John Erick Dowdle
The premise is simple enough: You’ve got a news crew, some cops, a couple firemen and a bunch of tenants in an old dingy apartment building. Some kind of outbreak is turning them, one by one, into bloodthirsty maniacs. To make things worse, the CDC has just locked down the building, so ain’t nooobody gettin’ out. This could have ended up as your standard by-the-numbers horror flick. But thankfully, these filmmakers stayed [mostly] true to the original film’s roots, and set forth the lofty goal of shooting this puppy ENTIRELY from the P.O.V. of a single news camera. Despite how preposterous the reality of that may sound (why would someone keep filming when they’re running for their lives?) the thing actually works! At first, as I met our colorful cast and the camera just meandered aimlessly up and down hallways, I found myself thinking “Wow, this film shoot must have been a breeze.” But by the end, when the shit hit the fan and dozens of uber-creepy, flesh-hungry, primal-screaming undead started coming at us from every dark corner imaginable, I was yelling “Holy ghost! How are they doing this?!”. This single-camera long-take setup made for a much more terrifying and engrossing scenario, and really upped the thrill factor. The constant wailing of sirens and helicopters blazing on the streets outside frustrated me at first (I wanted creepy silence) but I think that was the point. If we were in that building, the sounds of the street and hence, the sounds of our salvation just outside those windows would torture us too. Big time.
I didn’t really buy our leading lady Angela (Jennifer Carpenter) as a credible street reporter; she was a bit too young, cute and ditzy. But man, when push came to shove and things got nasty, she was astounding and heartbreaking to watch. I’ve rarely seen a woman so convincingly and realistically play terrified, and it made for an unforgettable finalé. Corbin Smith was effective and believable as the cop ‘in control’ of the situation, and Jay Hernandez did a fine job as a heroic firefighter. But that right there was, for me, a huge problem; it was Jay Hernandez. I recognize this dude, and instantly when I see him, much of the trick of making us think this is ‘real’ is completely ruined. To take me even further out of the game, the cast also included ‘Boris the Blade’ from Snatch and the head lawyer guy from “Ally McBeal” (don’t ask me how I know that). There’s really no reason they couldn’t have found unknown actors to up the realism factor and provide us TOTAL immersion.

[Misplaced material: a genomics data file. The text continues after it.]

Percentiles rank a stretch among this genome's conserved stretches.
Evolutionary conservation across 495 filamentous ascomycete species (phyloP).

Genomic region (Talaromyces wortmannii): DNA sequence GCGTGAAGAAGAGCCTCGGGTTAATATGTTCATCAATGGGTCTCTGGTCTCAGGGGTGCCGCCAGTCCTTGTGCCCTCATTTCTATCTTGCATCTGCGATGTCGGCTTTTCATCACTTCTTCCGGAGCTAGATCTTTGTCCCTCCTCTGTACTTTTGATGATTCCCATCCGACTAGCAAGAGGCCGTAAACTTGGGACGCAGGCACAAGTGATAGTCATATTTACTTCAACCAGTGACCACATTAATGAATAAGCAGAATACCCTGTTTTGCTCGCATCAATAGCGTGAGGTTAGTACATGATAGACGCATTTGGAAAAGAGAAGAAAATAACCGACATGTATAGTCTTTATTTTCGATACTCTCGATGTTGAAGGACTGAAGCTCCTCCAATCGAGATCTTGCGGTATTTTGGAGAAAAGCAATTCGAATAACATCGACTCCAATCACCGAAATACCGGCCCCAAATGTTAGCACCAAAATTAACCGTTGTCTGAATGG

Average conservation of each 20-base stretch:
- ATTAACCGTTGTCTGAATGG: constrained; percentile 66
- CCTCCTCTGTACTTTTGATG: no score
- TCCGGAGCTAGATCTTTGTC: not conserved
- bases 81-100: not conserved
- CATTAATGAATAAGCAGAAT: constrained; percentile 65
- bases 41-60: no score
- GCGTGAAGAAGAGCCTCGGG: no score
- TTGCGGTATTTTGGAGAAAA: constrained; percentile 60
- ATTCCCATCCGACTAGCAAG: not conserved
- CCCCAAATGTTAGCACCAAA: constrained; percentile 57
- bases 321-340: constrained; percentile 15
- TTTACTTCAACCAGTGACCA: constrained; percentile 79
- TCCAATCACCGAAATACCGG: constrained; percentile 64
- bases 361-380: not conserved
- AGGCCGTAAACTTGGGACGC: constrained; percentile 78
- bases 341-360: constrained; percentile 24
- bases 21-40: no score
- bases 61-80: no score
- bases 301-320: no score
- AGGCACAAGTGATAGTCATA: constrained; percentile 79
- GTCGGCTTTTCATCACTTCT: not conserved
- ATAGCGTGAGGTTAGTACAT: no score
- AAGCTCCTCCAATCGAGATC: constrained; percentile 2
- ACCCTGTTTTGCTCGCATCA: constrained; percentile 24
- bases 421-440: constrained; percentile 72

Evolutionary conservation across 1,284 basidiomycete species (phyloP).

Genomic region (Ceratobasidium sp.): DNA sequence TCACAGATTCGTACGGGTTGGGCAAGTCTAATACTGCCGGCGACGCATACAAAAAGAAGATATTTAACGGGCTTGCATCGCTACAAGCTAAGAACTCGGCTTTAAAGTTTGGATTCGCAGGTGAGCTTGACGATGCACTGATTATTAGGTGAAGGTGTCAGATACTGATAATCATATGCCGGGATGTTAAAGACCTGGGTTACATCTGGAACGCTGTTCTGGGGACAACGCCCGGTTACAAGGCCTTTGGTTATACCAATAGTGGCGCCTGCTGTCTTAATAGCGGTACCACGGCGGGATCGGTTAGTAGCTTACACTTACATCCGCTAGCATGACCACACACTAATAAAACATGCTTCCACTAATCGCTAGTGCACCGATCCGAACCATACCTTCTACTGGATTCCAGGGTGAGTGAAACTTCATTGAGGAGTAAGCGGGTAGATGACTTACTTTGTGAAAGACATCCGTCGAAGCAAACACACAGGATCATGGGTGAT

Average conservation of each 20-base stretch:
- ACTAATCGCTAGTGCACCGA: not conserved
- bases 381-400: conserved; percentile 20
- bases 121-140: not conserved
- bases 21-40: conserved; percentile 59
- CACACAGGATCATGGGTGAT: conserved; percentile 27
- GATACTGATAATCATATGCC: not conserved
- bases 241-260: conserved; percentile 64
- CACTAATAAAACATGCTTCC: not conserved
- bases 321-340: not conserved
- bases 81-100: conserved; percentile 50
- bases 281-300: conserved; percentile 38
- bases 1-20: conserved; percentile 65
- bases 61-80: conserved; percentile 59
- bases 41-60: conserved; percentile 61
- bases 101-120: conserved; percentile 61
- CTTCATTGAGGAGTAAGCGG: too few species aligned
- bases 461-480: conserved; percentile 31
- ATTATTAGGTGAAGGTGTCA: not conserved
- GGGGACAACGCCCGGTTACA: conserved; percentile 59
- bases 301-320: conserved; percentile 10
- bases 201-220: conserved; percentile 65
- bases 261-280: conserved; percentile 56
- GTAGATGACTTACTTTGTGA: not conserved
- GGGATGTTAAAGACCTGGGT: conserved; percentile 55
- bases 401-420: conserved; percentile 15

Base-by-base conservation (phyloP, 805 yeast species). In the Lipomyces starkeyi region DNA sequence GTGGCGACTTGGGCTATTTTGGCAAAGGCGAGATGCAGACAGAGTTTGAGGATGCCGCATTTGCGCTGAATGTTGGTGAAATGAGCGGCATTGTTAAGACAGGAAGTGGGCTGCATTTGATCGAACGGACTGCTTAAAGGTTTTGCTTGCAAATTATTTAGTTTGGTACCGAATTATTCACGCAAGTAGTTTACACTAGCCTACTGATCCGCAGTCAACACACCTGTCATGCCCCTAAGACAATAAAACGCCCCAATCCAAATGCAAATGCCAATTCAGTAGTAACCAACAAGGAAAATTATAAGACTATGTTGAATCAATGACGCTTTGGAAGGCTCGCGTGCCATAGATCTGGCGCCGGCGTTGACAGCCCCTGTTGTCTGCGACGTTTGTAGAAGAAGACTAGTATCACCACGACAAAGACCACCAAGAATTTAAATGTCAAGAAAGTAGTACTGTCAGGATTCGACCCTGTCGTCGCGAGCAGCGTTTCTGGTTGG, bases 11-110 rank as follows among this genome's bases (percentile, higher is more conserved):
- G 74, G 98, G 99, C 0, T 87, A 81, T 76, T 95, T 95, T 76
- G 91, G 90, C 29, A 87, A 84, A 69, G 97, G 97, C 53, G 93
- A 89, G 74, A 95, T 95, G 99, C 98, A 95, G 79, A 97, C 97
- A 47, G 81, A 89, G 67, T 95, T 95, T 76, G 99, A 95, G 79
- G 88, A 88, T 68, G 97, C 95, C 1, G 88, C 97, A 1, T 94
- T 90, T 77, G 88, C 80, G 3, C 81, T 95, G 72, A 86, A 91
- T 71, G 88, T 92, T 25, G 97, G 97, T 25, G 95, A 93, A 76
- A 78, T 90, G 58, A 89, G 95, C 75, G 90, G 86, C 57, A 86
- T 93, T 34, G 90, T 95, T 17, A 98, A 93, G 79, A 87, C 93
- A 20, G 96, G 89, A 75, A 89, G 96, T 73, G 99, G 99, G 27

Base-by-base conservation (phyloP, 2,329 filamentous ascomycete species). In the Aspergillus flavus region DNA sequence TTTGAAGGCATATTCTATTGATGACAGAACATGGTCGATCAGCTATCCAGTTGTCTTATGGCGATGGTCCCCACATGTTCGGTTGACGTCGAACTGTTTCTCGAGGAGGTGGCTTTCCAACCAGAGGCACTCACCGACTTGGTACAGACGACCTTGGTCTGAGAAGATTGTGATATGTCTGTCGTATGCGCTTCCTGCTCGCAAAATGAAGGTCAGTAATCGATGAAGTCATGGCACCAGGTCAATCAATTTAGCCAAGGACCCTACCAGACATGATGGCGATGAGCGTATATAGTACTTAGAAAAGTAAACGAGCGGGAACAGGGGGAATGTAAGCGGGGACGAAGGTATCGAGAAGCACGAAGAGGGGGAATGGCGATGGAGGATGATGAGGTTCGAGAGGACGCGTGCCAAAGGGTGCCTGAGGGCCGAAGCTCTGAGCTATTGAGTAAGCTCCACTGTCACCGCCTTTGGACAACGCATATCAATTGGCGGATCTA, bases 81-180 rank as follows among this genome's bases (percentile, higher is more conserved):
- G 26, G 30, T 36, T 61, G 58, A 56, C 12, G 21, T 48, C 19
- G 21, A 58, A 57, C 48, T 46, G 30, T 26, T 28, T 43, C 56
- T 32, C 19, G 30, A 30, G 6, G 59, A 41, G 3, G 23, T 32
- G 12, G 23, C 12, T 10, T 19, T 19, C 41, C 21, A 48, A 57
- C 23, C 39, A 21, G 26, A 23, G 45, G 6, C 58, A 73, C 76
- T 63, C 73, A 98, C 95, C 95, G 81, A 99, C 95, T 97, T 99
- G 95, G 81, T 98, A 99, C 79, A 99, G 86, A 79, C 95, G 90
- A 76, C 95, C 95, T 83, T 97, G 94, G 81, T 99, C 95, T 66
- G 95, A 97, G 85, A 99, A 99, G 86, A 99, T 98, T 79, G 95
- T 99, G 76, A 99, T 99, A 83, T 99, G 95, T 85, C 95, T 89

But hey, nobody’s perfect, especially in Hollywood, and other than that little snafu and a few other minor hitches (news cameras don’t have night vision!), I had a damn good time with Quarantine. Oh and for all you die-hard horror fans curious about the blood and gore ratio, let me just tell you this...somebody gets beaten to death with the friggin' camera. Yeah, they definitely held nothing back here...
"Locked In": The Making of Quarantine (10:06): I was actually looking forward to this one, as I couldn’t wait to see how they pulled this all off, and it didn’t disappoint. Lots and lots of rehearsing for long takes and some clever camera cheats. Not extremely in-depth, but to-the-point and more interesting than your average making-of.
"Dressing the Infected": Robert Hall’s Makeup Design (7:30): Because of the camerawork in this film, you never REALLY get a good long look at the zombies. This featurette gives you that. It also talks about the difficulties they faced in keeping things practical and shooting with one camera. Job well done guys.
Anatomy of a Stunt (3:23): A brief but ultra-cool featurette of how they pulled off one of the most badass shots in the film. Definitely give this a go.
You also get about fifteen previews for a whole bunch of movies, TV shows, the works. Check it out, if, um, you really like previews.